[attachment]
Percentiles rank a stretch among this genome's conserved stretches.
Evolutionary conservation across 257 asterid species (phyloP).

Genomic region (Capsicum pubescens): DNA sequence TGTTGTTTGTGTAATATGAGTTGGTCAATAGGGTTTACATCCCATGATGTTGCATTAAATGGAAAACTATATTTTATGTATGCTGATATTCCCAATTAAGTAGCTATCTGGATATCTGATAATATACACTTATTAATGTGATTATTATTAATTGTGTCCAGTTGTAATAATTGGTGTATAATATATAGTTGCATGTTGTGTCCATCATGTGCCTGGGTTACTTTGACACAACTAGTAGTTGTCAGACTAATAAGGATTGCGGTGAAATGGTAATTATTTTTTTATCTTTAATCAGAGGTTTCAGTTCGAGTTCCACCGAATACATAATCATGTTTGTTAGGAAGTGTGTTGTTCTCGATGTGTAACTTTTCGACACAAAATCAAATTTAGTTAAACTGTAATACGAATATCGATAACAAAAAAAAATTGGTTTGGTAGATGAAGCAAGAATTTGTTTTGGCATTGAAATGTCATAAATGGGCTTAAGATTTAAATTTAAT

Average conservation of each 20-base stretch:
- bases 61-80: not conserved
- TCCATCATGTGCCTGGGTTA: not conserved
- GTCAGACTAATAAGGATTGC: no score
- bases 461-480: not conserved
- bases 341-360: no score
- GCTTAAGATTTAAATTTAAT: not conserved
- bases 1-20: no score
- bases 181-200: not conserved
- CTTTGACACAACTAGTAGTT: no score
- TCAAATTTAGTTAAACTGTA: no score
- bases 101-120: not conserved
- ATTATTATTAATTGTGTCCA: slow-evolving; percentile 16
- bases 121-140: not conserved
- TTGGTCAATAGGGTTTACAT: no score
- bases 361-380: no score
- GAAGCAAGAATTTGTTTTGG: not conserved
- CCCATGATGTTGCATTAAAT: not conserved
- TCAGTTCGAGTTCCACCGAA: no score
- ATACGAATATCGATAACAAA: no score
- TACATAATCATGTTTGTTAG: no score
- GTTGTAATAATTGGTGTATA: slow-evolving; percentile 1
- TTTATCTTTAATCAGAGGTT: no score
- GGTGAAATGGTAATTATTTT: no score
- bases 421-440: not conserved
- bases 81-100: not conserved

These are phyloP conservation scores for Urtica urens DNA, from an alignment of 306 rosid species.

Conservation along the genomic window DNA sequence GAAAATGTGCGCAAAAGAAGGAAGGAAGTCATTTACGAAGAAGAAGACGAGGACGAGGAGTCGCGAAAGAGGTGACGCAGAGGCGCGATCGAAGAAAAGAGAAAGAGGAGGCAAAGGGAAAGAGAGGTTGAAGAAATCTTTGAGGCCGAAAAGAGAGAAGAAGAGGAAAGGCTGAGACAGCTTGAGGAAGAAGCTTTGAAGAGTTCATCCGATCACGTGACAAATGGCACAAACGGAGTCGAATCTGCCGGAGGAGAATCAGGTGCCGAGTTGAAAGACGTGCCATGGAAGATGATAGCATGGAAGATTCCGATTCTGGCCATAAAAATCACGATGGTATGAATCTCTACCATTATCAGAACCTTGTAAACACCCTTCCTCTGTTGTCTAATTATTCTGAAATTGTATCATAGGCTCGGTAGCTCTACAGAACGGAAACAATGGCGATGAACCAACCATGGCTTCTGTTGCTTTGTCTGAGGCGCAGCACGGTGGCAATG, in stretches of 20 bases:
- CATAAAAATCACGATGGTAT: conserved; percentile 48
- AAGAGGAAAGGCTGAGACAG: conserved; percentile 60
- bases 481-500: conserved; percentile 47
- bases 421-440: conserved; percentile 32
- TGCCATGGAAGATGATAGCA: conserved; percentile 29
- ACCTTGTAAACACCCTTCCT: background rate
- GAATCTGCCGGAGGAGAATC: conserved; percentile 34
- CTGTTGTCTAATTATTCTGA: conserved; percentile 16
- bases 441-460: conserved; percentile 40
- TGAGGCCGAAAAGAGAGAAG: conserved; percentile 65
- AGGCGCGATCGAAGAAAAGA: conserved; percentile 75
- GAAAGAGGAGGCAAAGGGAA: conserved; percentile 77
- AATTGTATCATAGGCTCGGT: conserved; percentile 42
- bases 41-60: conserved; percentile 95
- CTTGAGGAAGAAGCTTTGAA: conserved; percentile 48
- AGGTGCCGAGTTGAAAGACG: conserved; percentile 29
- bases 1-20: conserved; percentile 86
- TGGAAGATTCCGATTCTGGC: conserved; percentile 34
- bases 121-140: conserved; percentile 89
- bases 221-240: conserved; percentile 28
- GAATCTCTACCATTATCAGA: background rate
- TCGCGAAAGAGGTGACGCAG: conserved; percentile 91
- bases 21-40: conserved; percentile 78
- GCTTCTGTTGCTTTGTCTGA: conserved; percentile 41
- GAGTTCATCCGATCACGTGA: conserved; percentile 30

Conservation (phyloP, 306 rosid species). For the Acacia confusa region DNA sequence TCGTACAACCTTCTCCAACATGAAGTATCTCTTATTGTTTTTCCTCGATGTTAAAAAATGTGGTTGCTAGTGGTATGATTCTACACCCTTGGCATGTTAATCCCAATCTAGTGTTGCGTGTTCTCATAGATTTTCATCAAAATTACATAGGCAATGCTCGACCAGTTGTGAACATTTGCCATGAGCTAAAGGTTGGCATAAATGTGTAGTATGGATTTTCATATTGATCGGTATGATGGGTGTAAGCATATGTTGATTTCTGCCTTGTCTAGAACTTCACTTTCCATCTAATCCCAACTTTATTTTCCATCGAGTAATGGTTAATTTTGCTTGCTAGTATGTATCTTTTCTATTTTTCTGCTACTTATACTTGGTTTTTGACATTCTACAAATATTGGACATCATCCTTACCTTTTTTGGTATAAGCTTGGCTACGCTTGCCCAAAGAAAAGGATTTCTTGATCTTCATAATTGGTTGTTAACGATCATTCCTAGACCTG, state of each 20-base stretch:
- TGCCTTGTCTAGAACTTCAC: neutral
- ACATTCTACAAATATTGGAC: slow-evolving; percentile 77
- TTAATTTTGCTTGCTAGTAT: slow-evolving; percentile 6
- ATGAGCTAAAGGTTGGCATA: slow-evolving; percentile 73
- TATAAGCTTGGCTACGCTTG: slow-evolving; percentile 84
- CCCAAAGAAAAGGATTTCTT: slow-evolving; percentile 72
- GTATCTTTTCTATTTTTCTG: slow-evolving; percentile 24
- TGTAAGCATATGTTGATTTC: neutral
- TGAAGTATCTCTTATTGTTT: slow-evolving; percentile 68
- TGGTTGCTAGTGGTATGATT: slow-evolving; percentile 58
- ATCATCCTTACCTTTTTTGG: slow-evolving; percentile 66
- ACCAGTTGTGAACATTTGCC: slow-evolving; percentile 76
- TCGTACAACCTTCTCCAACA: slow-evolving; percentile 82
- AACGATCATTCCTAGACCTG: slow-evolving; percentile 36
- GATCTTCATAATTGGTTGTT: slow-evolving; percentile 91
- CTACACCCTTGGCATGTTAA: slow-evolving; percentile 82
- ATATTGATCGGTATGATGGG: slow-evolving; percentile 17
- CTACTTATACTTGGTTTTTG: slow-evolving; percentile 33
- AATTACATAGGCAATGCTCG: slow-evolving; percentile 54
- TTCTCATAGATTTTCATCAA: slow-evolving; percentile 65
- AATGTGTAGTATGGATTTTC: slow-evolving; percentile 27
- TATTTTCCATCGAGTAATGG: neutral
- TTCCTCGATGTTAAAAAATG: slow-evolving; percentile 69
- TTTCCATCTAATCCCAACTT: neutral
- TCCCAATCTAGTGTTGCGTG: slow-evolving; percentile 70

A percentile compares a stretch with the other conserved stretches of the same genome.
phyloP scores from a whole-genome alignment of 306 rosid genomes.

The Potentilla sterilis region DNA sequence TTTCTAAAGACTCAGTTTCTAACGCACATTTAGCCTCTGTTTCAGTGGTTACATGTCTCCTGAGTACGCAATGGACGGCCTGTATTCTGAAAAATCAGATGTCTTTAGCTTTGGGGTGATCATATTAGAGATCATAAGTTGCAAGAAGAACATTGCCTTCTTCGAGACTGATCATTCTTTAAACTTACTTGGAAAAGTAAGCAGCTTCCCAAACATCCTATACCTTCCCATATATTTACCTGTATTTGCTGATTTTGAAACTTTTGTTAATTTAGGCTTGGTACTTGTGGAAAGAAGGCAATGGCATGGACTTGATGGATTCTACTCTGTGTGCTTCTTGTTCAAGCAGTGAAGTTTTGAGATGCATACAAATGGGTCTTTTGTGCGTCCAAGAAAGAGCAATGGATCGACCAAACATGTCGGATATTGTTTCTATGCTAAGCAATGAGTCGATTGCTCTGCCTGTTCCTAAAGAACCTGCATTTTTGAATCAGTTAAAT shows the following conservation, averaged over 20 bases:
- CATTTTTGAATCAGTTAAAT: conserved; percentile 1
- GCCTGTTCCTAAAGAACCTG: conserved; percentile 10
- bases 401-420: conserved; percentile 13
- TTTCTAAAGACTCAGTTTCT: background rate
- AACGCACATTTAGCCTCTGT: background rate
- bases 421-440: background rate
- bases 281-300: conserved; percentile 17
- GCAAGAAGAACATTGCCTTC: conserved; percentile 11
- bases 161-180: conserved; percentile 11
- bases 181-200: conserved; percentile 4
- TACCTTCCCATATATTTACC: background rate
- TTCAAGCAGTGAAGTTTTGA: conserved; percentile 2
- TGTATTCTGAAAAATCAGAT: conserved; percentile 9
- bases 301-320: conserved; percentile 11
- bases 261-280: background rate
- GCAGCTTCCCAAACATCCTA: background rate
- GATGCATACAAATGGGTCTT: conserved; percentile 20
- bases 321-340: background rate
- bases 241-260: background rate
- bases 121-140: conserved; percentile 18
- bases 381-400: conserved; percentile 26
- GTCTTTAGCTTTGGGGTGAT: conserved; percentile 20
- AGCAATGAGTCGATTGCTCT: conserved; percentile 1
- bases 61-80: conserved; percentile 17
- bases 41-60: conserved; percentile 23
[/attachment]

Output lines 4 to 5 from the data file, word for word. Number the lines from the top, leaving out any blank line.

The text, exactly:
Average conservation of each 20-base stretch:
- bases 61-80: not conserved